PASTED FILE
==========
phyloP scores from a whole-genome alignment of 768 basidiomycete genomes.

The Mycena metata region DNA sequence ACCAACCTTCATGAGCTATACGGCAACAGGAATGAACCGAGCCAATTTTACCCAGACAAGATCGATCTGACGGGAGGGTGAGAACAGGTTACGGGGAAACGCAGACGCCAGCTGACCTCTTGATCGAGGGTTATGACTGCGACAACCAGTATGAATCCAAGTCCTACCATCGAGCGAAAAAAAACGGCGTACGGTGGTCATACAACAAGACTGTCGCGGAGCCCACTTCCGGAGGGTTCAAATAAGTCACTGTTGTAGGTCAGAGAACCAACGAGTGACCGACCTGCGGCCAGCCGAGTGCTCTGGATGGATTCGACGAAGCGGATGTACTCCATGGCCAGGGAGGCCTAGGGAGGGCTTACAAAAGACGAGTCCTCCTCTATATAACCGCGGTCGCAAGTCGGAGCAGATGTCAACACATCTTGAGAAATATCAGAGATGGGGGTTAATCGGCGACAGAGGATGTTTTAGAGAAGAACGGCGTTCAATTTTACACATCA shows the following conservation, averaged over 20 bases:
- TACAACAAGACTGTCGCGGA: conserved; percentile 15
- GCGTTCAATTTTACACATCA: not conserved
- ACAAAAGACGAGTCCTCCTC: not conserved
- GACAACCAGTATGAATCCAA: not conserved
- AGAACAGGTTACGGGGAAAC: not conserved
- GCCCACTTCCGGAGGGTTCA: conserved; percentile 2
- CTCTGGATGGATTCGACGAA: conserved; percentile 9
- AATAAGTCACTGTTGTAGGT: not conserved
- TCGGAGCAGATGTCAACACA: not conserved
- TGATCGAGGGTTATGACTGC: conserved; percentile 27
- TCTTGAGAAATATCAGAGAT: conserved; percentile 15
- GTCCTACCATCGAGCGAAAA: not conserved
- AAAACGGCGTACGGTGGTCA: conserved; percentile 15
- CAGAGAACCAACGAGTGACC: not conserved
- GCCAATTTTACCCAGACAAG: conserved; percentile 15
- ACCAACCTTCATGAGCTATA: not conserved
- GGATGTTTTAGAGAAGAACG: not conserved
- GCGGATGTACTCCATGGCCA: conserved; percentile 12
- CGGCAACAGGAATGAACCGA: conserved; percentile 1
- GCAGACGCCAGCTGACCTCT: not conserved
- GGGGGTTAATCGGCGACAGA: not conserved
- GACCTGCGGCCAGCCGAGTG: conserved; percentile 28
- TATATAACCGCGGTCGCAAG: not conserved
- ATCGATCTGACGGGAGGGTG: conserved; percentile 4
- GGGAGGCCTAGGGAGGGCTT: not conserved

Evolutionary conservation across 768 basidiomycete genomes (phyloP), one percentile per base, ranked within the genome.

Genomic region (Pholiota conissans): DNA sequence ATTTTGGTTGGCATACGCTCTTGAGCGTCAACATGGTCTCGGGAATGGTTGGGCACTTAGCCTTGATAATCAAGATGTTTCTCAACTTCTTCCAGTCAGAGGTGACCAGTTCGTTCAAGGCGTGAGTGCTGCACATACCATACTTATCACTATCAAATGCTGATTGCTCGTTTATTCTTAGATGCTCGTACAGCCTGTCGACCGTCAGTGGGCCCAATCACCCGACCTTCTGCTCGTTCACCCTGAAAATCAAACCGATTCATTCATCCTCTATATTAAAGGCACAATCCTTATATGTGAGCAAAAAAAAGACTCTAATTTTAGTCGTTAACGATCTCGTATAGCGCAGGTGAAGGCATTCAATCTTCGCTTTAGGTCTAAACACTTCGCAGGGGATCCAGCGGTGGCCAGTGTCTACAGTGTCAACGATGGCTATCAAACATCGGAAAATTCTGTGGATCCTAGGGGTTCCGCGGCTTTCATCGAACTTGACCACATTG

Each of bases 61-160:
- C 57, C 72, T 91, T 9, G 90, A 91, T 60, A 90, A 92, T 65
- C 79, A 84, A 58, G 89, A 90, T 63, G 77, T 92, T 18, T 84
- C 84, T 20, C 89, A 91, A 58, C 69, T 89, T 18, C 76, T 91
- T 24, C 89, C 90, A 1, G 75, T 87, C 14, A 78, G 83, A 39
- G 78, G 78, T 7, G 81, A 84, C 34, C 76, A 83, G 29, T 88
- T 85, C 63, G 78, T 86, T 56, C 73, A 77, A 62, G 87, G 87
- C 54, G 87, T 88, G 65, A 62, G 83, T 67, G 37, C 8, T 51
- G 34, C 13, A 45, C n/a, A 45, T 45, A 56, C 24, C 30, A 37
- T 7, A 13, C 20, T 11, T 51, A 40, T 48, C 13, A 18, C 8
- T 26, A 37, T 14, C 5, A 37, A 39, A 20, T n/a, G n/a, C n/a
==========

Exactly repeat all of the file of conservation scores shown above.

phyloP scores from a whole-genome alignment of 768 basidiomycete genomes.

The Mycena metata region DNA sequence ACCAACCTTCATGAGCTATACGGCAACAGGAATGAACCGAGCCAATTTTACCCAGACAAGATCGATCTGACGGGAGGGTGAGAACAGGTTACGGGGAAACGCAGACGCCAGCTGACCTCTTGATCGAGGGTTATGACTGCGACAACCAGTATGAATCCAAGTCCTACCATCGAGCGAAAAAAAACGGCGTACGGTGGTCATACAACAAGACTGTCGCGGAGCCCACTTCCGGAGGGTTCAAATAAGTCACTGTTGTAGGTCAGAGAACCAACGAGTGACCGACCTGCGGCCAGCCGAGTGCTCTGGATGGATTCGACGAAGCGGATGTACTCCATGGCCAGGGAGGCCTAGGGAGGGCTTACAAAAGACGAGTCCTCCTCTATATAACCGCGGTCGCAAGTCGGAGCAGATGTCAACACATCTTGAGAAATATCAGAGATGGGGGTTAATCGGCGACAGAGGATGTTTTAGAGAAGAACGGCGTTCAATTTTACACATCA shows the following conservation, averaged over 20 bases:
- TACAACAAGACTGTCGCGGA: conserved; percentile 15
- GCGTTCAATTTTACACATCA: not conserved
- ACAAAAGACGAGTCCTCCTC: not conserved
- GACAACCAGTATGAATCCAA: not conserved
- AGAACAGGTTACGGGGAAAC: not conserved
- GCCCACTTCCGGAGGGTTCA: conserved; percentile 2
- CTCTGGATGGATTCGACGAA: conserved; percentile 9
- AATAAGTCACTGTTGTAGGT: not conserved
- TCGGAGCAGATGTCAACACA: not conserved
- TGATCGAGGGTTATGACTGC: conserved; percentile 27
- TCTTGAGAAATATCAGAGAT: conserved; percentile 15
- GTCCTACCATCGAGCGAAAA: not conserved
- AAAACGGCGTACGGTGGTCA: conserved; percentile 15
- CAGAGAACCAACGAGTGACC: not conserved
- GCCAATTTTACCCAGACAAG: conserved; percentile 15
- ACCAACCTTCATGAGCTATA: not conserved
- GGATGTTTTAGAGAAGAACG: not conserved
- GCGGATGTACTCCATGGCCA: conserved; percentile 12
- CGGCAACAGGAATGAACCGA: conserved; percentile 1
- GCAGACGCCAGCTGACCTCT: not conserved
- GGGGGTTAATCGGCGACAGA: not conserved
- GACCTGCGGCCAGCCGAGTG: conserved; percentile 28
- TATATAACCGCGGTCGCAAG: not conserved
- ATCGATCTGACGGGAGGGTG: conserved; percentile 4
- GGGAGGCCTAGGGAGGGCTT: not conserved

Evolutionary conservation across 768 basidiomycete genomes (phyloP), one percentile per base, ranked within the genome.

Genomic region (Pholiota conissans): DNA sequence ATTTTGGTTGGCATACGCTCTTGAGCGTCAACATGGTCTCGGGAATGGTTGGGCACTTAGCCTTGATAATCAAGATGTTTCTCAACTTCTTCCAGTCAGAGGTGACCAGTTCGTTCAAGGCGTGAGTGCTGCACATACCATACTTATCACTATCAAATGCTGATTGCTCGTTTATTCTTAGATGCTCGTACAGCCTGTCGACCGTCAGTGGGCCCAATCACCCGACCTTCTGCTCGTTCACCCTGAAAATCAAACCGATTCATTCATCCTCTATATTAAAGGCACAATCCTTATATGTGAGCAAAAAAAAGACTCTAATTTTAGTCGTTAACGATCTCGTATAGCGCAGGTGAAGGCATTCAATCTTCGCTTTAGGTCTAAACACTTCGCAGGGGATCCAGCGGTGGCCAGTGTCTACAGTGTCAACGATGGCTATCAAACATCGGAAAATTCTGTGGATCCTAGGGGTTCCGCGGCTTTCATCGAACTTGACCACATTG

Each of bases 61-160:
- C 57, C 72, T 91, T 9, G 90, A 91, T 60, A 90, A 92, T 65
- C 79, A 84, A 58, G 89, A 90, T 63, G 77, T 92, T 18, T 84
- C 84, T 20, C 89, A 91, A 58, C 69, T 89, T 18, C 76, T 91
- T 24, C 89, C 90, A 1, G 75, T 87, C 14, A 78, G 83, A 39
- G 78, G 78, T 7, G 81, A 84, C 34, C 76, A 83, G 29, T 88
- T 85, C 63, G 78, T 86, T 56, C 73, A 77, A 62, G 87, G 87
- C 54, G 87, T 88, G 65, A 62, G 83, T 67, G 37, C 8, T 51
- G 34, C 13, A 45, C n/a, A 45, T 45, A 56, C 24, C 30, A 37
- T 7, A 13, C 20, T 11, T 51, A 40, T 48, C 13, A 18, C 8
- T 26, A 37, T 14, C 5, A 37, A 39, A 20, T n/a, G n/a, C n/a